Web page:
Joan Harrison

Pigeon Apartheid/Homeless Apartheid

By, Joan Harrison, Activist Organizer and Writer


The pigeon and homeless populations of New York City exist under a politically ordained discriminatory system of separatehood or Apartheid.  Neither group has equal protection of the laws. The laws that pertain are not enforced; often lawlessness reigns.  Pigeons are as deprived of food as the homeless are of sleep; many die of starvation in the winter.  And the homeless are slowly starved amid abundance.  Malnutrition is common.  Stereotyping abounds, including by predatory caregivers.  Both sets of outcasts are typically blamed for their own plight. Their intelligence, bravery, generosity, humor are often missed or systematically crushed.  The feet and legs of each are often mutilated.  Many health issues are common to both.  Widely abused, depersonalized, reified, subject to harsh living conditions and recurring violence, each group has a mortality rate that is disproportionately high.  If the masses here are taught redemption through sin, pigeons and the homeless bear the brunt of that sin. Yet a divine splendor shines from the eyes of both.

Pigeons are prescient.  They are healers.  They minister to the poor.  They look out for one another and are skilled at deliberation.  They abide by their own customs and laws.  They have at least four modes of communication and their language system is complex.   On some tests of cognition they score higher than we.  The military honors them with medals for their courage in war.

Today’s behaviorist sciences are unable to account for such phenomena where the notion prevails that animals are insensate automatons—a notion, according to ecofeminist author Josephine Donovan, that is rooted in a seventeenth century scientific model that legitimizes “animals’ treatment as experimental material in laboratories, as commodities in animal husbandry and industrial agriculture, and as property under common law.”  That notion, though widely discredited, is enabled by capitalism, still colors public perception of pigeons, and is easily transposed onto humans, the most vulnerable most of all.  If there is need of a new popular scientific template, injustice toward animals antedates both science and capitalism.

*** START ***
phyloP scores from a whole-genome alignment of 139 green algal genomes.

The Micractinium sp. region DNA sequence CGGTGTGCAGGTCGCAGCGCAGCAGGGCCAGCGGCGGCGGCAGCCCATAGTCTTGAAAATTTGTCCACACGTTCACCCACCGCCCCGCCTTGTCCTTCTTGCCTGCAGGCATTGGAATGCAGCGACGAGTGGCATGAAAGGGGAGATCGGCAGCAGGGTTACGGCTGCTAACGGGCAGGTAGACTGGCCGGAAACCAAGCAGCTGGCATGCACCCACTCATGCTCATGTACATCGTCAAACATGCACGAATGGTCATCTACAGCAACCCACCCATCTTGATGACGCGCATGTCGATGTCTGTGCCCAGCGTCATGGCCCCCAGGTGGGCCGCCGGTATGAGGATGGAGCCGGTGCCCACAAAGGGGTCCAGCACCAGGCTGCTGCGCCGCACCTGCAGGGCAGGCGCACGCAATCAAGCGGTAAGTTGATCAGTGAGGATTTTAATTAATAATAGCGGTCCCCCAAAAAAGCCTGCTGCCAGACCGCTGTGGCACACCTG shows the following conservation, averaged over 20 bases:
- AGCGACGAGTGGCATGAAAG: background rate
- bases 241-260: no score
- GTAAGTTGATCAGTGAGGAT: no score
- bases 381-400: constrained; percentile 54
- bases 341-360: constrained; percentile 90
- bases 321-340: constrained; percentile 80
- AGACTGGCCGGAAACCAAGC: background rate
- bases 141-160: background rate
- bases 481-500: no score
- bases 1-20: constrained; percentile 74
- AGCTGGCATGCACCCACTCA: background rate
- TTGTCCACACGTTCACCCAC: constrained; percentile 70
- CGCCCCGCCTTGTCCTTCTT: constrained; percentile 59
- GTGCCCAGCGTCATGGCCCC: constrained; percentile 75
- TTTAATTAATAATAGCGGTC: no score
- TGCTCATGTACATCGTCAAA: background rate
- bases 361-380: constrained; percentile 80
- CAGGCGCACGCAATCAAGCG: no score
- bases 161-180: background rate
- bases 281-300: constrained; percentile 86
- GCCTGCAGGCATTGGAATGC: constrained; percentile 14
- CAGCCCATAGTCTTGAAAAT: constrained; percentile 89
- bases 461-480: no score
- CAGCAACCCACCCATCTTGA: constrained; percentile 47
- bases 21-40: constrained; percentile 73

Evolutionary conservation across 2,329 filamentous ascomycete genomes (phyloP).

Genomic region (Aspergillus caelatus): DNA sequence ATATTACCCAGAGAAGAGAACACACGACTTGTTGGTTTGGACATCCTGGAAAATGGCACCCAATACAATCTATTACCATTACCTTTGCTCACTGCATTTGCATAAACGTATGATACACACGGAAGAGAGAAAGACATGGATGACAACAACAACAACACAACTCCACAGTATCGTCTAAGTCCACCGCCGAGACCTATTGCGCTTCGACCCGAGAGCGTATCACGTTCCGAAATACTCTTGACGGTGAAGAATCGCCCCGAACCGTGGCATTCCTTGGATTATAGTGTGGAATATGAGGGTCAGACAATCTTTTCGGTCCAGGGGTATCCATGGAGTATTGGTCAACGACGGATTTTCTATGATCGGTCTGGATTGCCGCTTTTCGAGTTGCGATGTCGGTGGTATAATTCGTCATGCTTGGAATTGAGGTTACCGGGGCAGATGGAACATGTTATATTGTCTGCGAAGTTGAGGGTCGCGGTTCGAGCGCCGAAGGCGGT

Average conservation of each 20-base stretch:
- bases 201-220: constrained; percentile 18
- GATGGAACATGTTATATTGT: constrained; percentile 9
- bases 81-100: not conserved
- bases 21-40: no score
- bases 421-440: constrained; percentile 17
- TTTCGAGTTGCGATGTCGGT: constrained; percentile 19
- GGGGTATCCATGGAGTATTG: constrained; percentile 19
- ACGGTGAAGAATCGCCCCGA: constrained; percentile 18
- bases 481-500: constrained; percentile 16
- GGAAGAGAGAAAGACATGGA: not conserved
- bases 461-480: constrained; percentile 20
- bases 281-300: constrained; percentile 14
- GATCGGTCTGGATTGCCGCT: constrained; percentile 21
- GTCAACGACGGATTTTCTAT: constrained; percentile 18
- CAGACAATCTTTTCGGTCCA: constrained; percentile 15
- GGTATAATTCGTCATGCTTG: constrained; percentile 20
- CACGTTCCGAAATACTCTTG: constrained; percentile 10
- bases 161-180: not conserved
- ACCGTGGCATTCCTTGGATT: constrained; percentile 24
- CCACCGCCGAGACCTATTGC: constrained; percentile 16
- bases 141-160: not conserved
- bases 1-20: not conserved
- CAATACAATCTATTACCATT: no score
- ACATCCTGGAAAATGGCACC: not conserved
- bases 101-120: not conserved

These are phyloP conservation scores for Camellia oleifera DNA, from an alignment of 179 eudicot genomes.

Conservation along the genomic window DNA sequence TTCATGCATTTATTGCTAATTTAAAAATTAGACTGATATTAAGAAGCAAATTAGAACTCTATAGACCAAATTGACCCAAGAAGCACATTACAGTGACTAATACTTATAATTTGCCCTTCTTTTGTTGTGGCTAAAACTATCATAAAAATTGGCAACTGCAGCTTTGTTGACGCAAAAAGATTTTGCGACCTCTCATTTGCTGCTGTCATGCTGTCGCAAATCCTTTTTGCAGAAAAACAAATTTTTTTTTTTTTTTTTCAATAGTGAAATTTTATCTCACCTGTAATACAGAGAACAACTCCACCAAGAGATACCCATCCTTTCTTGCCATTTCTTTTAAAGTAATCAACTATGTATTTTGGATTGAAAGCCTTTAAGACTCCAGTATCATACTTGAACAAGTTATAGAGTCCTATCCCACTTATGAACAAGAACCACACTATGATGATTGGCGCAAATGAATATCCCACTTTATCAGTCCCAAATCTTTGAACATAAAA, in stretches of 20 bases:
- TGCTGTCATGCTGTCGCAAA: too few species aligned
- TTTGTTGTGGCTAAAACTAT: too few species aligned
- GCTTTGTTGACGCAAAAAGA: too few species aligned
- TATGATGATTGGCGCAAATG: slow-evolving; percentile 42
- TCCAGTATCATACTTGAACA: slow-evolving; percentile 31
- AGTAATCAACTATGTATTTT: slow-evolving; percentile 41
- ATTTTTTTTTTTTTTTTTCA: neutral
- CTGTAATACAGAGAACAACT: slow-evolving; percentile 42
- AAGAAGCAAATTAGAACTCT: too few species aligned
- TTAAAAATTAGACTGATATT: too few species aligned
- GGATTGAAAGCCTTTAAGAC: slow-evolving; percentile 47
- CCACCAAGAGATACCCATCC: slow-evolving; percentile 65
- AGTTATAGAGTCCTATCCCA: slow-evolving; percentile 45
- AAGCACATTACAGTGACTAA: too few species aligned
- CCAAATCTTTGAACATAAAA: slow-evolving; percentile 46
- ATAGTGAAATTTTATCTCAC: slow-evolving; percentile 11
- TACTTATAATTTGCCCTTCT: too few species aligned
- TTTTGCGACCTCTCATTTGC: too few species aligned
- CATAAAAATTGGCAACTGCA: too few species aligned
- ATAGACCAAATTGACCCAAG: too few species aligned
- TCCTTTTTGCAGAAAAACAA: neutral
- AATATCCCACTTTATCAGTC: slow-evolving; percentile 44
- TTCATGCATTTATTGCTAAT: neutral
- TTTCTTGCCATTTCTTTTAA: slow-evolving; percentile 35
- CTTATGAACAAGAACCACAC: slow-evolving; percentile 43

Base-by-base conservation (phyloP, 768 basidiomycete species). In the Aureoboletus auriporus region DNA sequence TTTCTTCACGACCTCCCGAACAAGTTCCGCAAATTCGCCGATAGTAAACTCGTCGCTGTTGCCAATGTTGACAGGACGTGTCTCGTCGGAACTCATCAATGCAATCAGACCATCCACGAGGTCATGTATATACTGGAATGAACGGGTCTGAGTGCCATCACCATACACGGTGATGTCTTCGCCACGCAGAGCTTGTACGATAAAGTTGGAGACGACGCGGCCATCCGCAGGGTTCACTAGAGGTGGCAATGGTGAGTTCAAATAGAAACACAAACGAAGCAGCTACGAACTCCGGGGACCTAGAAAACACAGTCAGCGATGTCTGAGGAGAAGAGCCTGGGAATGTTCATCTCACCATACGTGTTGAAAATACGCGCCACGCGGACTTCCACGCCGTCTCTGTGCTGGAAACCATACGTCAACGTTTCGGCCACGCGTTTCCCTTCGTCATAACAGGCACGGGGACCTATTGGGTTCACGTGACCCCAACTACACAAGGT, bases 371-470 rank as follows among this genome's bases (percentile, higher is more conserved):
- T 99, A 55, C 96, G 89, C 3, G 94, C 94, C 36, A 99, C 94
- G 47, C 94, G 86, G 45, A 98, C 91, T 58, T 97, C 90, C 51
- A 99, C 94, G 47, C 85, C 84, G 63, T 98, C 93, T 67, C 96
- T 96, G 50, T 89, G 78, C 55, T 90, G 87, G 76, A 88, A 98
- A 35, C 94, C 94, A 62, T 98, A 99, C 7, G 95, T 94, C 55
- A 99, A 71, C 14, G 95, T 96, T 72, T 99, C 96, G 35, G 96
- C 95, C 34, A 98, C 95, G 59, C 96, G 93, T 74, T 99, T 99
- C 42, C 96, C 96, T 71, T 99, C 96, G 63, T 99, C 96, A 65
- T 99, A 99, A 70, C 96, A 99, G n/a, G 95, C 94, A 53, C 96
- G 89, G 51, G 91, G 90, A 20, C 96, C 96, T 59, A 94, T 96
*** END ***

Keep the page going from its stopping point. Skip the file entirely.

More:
Antiquity housed and fed pigeons in dovecotes or pigeon lofts; many European cities now do the same.  Overpopulation there is handled by egg removal—here by mass extermination.  The homeless, similarly, were once thought to be sacred to the gods.  Beggars and strangers were protected by Zeus.  Jesus was homeless.  The Buddha was homeless.  Francis of Assisi slept mostly out of doors.  Though deprived they could flourish. Today, here, the undomiciled are regarded as non-persons.  They risk premature death or forced experimentation at hospitals, slow starvation and illness if they rely on soup kitchens, and wasting or even madness from a cumulative dearth of sleep.  Mind may be the locus of freedom, yet the interminable destruction of the body impinges on mind.

The city’s pigeons and homeless are like light.  Through their very powerlessness they make visible New York’s social ills—its contempt for the poor, its denial of basic biological needs, its indifference to suffering, its servility before injustice, its habits of violence, its penchant for conformity, its homogenizing of thought, its linguistic prisons, its assaults on transcendence, the slave consciousness of its supposed lords.


Joan Harrison taught philosophy for twenty-two years at various colleges of the northeast and Latin for eleven at private high schools in New York City.  She began writing poems at an early age and published a book of poems, a chapbook, and numerous individual poems under pen-names.  An ecstatic revelation with a herd of cows in Vermont thirteen years ago turned her to vegetarianism, eventually veganism, and an ongoing letter writing campaign and other activism.  Looking back, however, she realized that as early as the age of five or before there were signs that it was her destiny to be intertwined with the lives of animals.